Why Now Is the Time to Sell Teck Resources Ltd.

There are signs that the rally in Teck Resources Ltd. (TSX:TCK.B)(NYSE:TCK) is overblown.

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There are growing signs that the rally in steel-making coal and base metals miner Teck Resources Ltd. (TSX:TCK.B)(NYSE:TCK) is overdone; Teck is up by 153% for the year-to-date. Much of this rally can be attributed to firmer base metal prices, an improving outlook for steel-making coal, and growing optimism surrounding China.

Nonetheless, the fundamentals fail to support this increasingly positive outlook, and it is only a matter of time before Teck’s shares slump once again.

Now what?

The outlook for China continues to worsen with signs that the world’s single largest consumer of steel-making coal and base metals is caught in an economic slump that will continue to deepen.

For April 2016, China’s exports and imports (key indicators of economic activity) fell far more than was expected. Exports were down by 1.8% year over year, while imports fell for the 18th straight month to be down by a whopping 11%. This sharp slump is attributed to falling demand for commodities including iron ore, steel-making coal, and copper from the world’s largest commodities consumer.

Even the uptick in China’s industrial activity for March and April 2016, after a seven-month decline, has had little to no positive effect on the demand for commodities. This in part can be attributed to China’s construction industry, which is among the largest consumers of metals globally, being caught in a protracted slump with no sign of a recovery for the foreseeable future.

Then there is Beijing’s focus on transitioning the economy away from investment- and export-led growth to an economy focused on growth from domestic consumption. As this transformation gains momentum and the economy matures, construction and manufacturing activity will fall, causing demand for metals and other commodities to decline further.

These macroeconomic factors don’t bode well for a sustained long-term rally in commodities prices.

There are also specific signs indicating that the situation for Teck won’t improve any time soon.

The steel market is becoming increasingly turbulent; demand for steel is expected to fall over the course of 2016. This is in part because of China’s cooling economy and also because of a supply surplus with global excess capacity standing at about 400-700 million tonnes.

With steel-making coal being responsible for around 40% of Teck’s revenue, this doesn’t augur well for higher revenues or a stronger bottom line.

Base metal prices are also caught in a slump. Goldman Sachs is expecting copper to remain in a protracted bear market until at least 2018 because of China’s slowing economy and global oversupply. With copper responsible for almost 30% of Teck’s revenue, any further weakness will impact Teck’s revenues and bottom line.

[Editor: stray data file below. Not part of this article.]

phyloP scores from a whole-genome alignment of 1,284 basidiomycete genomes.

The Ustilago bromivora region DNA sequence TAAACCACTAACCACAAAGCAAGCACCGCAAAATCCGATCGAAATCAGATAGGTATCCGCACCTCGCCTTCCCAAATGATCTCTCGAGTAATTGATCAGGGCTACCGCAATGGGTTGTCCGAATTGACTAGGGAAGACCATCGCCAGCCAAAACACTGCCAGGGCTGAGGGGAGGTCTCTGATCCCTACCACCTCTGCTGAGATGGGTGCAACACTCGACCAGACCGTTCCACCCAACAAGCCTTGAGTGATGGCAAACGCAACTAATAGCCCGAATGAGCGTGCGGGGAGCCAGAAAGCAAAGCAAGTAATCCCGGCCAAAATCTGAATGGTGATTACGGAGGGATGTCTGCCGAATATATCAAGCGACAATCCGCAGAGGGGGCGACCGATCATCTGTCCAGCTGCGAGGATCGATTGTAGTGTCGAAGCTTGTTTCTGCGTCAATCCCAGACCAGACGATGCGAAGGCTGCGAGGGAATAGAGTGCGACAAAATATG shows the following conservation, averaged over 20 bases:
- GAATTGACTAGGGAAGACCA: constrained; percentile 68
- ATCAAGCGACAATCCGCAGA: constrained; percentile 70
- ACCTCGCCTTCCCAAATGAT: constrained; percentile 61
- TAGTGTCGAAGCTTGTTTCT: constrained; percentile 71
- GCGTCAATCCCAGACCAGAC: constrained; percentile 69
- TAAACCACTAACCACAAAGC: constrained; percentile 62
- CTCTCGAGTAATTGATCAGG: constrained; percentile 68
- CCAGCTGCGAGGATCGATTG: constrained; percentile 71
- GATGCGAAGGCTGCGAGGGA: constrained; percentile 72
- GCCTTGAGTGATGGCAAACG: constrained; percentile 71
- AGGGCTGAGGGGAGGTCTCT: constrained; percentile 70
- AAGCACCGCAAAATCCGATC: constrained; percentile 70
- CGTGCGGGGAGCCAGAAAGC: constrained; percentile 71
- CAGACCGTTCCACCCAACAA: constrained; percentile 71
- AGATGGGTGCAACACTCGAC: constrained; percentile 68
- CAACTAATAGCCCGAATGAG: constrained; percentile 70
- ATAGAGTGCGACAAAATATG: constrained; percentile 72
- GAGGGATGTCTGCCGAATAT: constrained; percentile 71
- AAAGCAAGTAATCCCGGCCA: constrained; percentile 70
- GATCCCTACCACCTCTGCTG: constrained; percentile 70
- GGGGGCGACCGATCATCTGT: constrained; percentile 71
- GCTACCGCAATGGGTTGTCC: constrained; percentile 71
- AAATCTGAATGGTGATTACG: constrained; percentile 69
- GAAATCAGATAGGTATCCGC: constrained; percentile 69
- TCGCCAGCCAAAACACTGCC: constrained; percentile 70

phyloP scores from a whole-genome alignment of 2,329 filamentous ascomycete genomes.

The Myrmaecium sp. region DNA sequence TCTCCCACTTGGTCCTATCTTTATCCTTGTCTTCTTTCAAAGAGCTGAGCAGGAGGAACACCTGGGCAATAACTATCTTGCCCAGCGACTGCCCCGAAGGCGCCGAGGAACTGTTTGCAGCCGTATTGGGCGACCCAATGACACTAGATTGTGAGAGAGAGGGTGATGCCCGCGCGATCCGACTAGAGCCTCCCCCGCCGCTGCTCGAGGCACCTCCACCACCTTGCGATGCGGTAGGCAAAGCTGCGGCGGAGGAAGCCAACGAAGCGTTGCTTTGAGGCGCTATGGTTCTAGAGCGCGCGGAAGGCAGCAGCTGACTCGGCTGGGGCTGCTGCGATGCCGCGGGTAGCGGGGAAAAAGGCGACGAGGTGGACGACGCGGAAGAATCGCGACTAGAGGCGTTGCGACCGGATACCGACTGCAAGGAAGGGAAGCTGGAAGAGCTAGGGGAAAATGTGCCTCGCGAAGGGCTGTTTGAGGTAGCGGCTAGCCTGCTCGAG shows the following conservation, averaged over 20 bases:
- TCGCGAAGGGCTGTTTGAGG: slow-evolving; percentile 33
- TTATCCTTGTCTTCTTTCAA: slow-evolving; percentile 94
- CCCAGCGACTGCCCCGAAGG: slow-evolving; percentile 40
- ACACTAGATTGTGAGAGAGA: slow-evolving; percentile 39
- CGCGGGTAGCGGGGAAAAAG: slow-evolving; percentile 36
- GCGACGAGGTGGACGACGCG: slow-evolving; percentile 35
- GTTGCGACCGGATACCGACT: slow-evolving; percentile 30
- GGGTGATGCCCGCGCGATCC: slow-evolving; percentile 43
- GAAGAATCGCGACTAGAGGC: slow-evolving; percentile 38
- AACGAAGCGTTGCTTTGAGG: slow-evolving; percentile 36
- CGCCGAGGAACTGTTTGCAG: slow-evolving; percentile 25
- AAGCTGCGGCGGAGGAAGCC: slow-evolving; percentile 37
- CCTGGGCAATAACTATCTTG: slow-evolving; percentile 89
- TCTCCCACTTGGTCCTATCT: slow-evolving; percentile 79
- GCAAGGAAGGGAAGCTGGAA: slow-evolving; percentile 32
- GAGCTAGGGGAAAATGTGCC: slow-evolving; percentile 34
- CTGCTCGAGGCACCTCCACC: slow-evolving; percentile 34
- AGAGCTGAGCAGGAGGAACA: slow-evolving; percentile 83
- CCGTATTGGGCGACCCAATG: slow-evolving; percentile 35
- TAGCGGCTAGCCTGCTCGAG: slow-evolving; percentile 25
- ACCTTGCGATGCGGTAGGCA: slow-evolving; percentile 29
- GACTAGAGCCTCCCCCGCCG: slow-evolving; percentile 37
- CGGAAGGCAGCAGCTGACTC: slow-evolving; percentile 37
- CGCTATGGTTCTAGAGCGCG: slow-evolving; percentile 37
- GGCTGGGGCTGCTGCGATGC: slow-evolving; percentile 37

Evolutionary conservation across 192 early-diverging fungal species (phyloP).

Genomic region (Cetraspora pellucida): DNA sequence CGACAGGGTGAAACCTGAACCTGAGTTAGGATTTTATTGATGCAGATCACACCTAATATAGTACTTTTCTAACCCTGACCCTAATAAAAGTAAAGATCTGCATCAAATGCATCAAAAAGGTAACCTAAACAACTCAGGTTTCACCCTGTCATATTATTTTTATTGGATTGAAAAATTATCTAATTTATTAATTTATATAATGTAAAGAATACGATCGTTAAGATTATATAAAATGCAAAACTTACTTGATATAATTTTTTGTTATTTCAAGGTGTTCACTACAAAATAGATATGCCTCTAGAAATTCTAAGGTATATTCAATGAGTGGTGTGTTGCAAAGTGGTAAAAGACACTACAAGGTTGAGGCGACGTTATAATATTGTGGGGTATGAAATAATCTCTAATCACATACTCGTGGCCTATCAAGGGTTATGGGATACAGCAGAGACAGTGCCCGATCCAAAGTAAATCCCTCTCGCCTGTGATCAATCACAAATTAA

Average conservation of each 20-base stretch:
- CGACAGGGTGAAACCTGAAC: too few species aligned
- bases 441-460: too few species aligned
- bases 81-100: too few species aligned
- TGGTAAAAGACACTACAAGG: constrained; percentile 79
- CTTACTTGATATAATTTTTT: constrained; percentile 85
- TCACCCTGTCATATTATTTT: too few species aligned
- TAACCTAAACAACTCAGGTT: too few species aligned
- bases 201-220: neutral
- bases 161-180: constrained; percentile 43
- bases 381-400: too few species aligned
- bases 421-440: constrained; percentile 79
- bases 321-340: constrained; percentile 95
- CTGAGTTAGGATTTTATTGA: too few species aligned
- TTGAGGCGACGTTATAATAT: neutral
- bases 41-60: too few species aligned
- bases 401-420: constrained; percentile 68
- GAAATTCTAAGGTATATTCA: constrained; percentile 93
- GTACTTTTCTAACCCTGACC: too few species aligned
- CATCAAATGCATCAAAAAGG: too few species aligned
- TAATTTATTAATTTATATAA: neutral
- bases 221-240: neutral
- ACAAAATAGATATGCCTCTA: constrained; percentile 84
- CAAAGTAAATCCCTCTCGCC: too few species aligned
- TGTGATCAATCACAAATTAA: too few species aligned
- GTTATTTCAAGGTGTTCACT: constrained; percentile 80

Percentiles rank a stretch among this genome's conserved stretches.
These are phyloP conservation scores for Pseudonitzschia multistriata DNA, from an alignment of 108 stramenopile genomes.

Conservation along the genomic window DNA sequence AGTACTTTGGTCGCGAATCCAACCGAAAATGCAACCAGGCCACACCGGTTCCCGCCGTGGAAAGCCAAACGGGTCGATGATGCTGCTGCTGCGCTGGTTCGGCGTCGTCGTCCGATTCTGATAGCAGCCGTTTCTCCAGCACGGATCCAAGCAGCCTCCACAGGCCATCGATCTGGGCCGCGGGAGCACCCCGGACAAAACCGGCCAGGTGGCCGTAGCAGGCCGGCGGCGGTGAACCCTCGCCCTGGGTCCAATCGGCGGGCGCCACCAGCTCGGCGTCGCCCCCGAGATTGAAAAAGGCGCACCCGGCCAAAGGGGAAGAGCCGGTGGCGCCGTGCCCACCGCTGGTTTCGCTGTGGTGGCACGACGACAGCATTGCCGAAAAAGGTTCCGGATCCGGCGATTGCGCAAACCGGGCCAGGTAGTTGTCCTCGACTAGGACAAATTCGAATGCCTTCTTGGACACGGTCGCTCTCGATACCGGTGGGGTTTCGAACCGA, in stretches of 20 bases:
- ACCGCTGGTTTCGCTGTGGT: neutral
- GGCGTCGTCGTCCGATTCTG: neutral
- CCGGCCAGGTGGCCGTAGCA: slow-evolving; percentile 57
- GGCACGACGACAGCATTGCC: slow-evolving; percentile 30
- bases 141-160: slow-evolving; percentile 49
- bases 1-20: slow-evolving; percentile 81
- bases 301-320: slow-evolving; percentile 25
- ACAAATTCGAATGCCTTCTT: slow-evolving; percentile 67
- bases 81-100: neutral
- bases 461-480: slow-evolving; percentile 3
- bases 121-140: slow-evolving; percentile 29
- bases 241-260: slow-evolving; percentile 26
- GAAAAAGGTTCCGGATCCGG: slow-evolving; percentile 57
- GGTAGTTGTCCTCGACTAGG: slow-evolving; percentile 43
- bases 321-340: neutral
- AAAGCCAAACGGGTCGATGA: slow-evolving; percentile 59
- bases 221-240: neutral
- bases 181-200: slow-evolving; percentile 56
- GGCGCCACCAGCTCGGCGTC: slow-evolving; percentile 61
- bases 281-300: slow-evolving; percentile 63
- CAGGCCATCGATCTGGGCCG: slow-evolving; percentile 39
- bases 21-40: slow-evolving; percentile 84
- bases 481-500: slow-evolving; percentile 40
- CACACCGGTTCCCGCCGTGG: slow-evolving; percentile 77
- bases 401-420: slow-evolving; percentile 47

Teck’s ongoing financial obligations regarding the increasingly uneconomic Fort Hills oil sands project, in which it has a 20% interest, appear more and more like an albatross around its neck. It has already poured billions into the project and needs to make another $1 billion investment for production to start in 2017.

However, the problem is that Fort Hills needs West Texas Intermediate (WTI) to be at $96 per barrel in order to break even, according to Citi Research, and with oil caught in a protracted slump, there is no sign of that happening any time soon.

In fact, industry consultants McDaniel and Associates estimate that WTI will average US$45 a barrel in 2016, US$51 in 2017, and only $70 a barrel by 2020, thus indicating that it will be a considerable amount of time before Teck is able to generate a return on the multi-billion dollar investment it has made. 

So what?

It is difficult to see any further upside in Teck with the price of commodities, including crude, set to remain under considerable pressure for some time. This makes now the time for those investors who had the courage to take a position when it was languishing at under $5 per share to lock in their profits and for other investors to look elsewhere.

This article represents the opinion of the writer, who may disagree with the “official” recommendation position of a Motley Fool premium service or advisor. We’re Motley! Questioning an investing thesis — even one of our own — helps us all think critically about investing and make decisions that help us become smarter, happier, and richer, so we sometimes publish articles that may not be in line with recommendations, rankings or other content.

Fool contributor Matt Smith has no position in any stocks mentioned.

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